Other Pork liver, egg yolk, tuna, liverwurst, salmon, mackerel

What is the optimal ratio of omega-6 to omega-3 fatty acids in the diet?

The German Society for Nutrition recommends consuming no more than five times as many omega-6 as omega-3 fatty acids so that the fatty acids can have a correspondingly balanced effect. (19,20) Unfortunately, most people are deficient in omega-3 fatty acids because our western diet is based on foods rich in omega-6 fatty acids. Here is the ratio of both fatty acids using some foods as an example:

Groceries Omega-6 to Omega-3 ratio
Canned Tuna (no oil) 1:20
Salmon 1:12
spinach 1:5
linseed oil 1:4
rapeseed oil 2:1
walnut oil 4:1
Grain 10:1
olive oil 11:1
Canned Tuna (in Oil) 15:1
carrots 57:1
margarine 80:1
sunflower oil 120:1
sunflower seeds 312:1

Why is the ratio of omega-6 to omega-3 fatty acids important in the diet?

A favorable ratio between omega-6 and omega-3 fatty acids ensures that crucial processes in the body work properly. In the metabolic process, omega-6 and omega-3 fatty acids are processed using one and the same enzyme.

If the body absorbs too much omega-6 fatty acids and the ratio to omega-3 is no longer correct, omega-3 fatty acids can no longer use certain metabolic pathways and thus cannot unfold their effect.

Both fatty acids play an important role in the regulation of processes in the blood vessels and in inflammation. While omega-3 fatty acids dilate blood vessels and have anticoagulant and anti-inflammatory effects, omega-6 fatty acids have opposite effects.

They constrict the blood vessels, promote blood clotting and act to promote inflammation. However, as long as omega-6 and omega-3 fatty acids are in balance, the immune system and blood vessels will be able to function normally. (7)

A balanced ratio between omega-6 and omega-3 is 5:1.

Due to dietary changes over the last few decades, the ratio of omega-6 to omega-3 fatty acids has increased to an average of 15 to 1. (9)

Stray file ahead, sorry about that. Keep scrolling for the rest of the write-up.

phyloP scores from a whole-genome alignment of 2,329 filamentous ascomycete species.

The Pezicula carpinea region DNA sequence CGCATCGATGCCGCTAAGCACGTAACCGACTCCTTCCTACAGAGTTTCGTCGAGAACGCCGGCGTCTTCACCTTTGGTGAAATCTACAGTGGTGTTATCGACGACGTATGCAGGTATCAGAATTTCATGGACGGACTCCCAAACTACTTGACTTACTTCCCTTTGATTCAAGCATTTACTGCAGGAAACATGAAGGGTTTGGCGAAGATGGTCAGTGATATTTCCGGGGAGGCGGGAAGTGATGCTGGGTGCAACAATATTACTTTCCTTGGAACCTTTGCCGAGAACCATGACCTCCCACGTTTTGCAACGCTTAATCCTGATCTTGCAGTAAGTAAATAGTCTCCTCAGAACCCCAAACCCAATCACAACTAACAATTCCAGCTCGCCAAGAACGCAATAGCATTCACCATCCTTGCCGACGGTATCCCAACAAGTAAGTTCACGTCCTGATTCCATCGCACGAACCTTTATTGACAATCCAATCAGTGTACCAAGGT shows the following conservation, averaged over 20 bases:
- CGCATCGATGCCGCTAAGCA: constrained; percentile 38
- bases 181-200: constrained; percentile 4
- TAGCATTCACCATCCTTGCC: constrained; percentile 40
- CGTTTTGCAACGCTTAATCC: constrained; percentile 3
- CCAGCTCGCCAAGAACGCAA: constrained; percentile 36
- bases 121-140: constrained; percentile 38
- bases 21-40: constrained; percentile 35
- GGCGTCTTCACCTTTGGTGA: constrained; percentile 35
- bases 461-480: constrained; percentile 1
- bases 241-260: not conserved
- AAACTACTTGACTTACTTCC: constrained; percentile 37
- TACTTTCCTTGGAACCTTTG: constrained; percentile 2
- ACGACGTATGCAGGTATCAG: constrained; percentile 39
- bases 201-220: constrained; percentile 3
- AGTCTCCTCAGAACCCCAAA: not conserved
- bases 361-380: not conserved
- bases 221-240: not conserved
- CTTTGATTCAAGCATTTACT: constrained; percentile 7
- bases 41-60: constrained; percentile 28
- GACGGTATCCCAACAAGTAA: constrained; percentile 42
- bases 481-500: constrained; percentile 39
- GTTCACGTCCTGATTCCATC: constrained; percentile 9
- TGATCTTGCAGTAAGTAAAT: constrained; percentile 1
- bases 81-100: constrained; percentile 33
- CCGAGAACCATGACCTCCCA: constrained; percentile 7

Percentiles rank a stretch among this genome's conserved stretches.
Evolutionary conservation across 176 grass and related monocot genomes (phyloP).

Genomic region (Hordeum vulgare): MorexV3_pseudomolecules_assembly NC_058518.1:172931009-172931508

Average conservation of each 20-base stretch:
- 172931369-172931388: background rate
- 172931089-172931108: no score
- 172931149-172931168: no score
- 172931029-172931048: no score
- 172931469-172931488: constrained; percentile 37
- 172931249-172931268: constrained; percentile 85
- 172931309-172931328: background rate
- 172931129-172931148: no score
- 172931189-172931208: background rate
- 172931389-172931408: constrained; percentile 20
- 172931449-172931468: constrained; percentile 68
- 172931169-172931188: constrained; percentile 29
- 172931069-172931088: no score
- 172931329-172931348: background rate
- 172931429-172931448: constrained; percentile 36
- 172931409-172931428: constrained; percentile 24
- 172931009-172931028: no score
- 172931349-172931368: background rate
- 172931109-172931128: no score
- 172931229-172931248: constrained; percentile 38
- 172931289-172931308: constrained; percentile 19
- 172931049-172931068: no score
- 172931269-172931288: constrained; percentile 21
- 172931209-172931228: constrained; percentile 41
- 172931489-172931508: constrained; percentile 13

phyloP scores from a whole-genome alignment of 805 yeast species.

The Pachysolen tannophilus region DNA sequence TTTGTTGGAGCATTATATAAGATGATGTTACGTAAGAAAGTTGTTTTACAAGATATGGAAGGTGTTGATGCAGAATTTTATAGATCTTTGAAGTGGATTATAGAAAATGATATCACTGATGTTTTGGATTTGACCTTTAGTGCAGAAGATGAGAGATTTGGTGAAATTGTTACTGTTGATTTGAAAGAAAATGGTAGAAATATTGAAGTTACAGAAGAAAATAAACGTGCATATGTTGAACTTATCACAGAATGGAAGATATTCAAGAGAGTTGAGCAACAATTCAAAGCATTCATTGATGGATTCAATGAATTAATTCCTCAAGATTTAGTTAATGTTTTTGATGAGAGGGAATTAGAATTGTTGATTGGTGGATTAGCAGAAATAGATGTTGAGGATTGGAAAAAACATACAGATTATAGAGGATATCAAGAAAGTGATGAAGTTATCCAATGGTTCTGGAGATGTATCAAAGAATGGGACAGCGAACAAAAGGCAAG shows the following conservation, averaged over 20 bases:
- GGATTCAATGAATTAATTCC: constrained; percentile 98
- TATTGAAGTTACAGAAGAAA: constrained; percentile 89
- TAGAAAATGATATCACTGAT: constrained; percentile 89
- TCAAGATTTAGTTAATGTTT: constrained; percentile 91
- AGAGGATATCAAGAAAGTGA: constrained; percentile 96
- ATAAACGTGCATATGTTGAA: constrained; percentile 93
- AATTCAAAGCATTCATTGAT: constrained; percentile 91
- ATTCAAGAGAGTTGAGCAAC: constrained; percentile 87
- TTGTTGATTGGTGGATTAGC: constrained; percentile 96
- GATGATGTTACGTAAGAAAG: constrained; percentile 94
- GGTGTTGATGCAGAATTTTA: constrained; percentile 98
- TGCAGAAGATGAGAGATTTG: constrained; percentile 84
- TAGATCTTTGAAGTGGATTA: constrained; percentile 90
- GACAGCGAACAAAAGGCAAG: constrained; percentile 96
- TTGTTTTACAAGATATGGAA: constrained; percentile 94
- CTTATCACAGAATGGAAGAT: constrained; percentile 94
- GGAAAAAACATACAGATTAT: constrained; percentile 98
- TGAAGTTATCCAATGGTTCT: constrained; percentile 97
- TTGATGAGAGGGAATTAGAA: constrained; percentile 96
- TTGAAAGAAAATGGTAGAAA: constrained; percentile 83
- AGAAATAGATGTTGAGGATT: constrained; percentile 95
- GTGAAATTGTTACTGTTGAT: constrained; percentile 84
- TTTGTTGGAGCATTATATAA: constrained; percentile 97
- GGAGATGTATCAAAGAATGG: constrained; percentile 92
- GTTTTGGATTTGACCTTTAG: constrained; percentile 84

If the ratio shifted in favor of omega-3, the incidence of various chronic diseases such as non-alcoholic fatty liver disease, cardiovascular disease, obesity, inflammatory bowel disease, rheumatoid arthritis, prostate cancer and depression could be reduced.

How do I achieve a good balance between omega-6 and omega-3 fatty acids through food?

Reducing the intake of omega-6 fatty acids is very difficult, since many industrially produced foods already contain around ten times more omega-6. For example, some grain products have a ratio of 10:1 and higher (e.g. rye 11.5 to 1; wheat 14 to 1).

To improve the ratio between the two fatty acids in favor of omega-3, one should eat more foods rich in omega-3 and perhaps introduce some changes in food shopping and food preparation:

  • used omega-3-rich rapeseed oil more often than omega-6-rich sunflower oil for frying
  • expand the use of olive oil in your cooking
  • introduce flaxseed oil and flaxseed into your diet
  • avoid common fats like margarine or lard
  • eat more fish, e.g. B. salmon, mackerel, herring or tuna
  • eat walnuts, which contain a significant amount of omega-3 fatty acids
  • Pay attention to the origin when buying fish, meat and dairy products (e.g. farmed salmon has less omega-3 than wild salmon; animals on fattening farms are fed grains rich in omega-6)

Eating a balanced diet can help you achieve the right ratio of omega-3 to omega-6 to support overall health.

What should you consider when eating a vegetarian diet with regard to omega-6 fatty acids?

An average vegetarian diet is comparable to that of people who eat fish and meat in terms of the intake of omega-3 fatty acids. However, the purely plant-based diet absorbs larger amounts of omega-6 fatty acids.

Therefore, foods with a high omega-3 content are particularly important for vegetarians and vegans in order to be able to correct the ratio in favor of the omega-3 fatty acids. Supplementation with omega-3 dietary supplements could also be considered.


Omega-6 fatty acids are among the most important fats for our health. They are essential for numerous functions in the human body. The organism cannot produce them itself and is therefore dependent on the supply with food.

Since many foods contain omega-6 fatty acids and the body can store linoleic acid well, a lack of omega-6 fatty acids is extremely rare. The main suppliers of omega-6 fatty acids are safflower and sunflower oil.

It is important not to look at one fatty acid alone, but rather the ratio of the fatty acids ingested to one another. The correct ratio of omega-6 to omega-3 fatty acids should be 5 to 1. With a balanced diet rich in omega-3 fatty acids, any excess omega-6 can be balanced and the desired ratio can be achieved.


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Der Artikel beinhaltet kurz und bündig die wesentlichen Funktionen der Omega 3+6 Fettsäuren und wie wichtig die antiinflammatorische Wirkung von Omega 3 ist.

Dr. Jürgen Borschke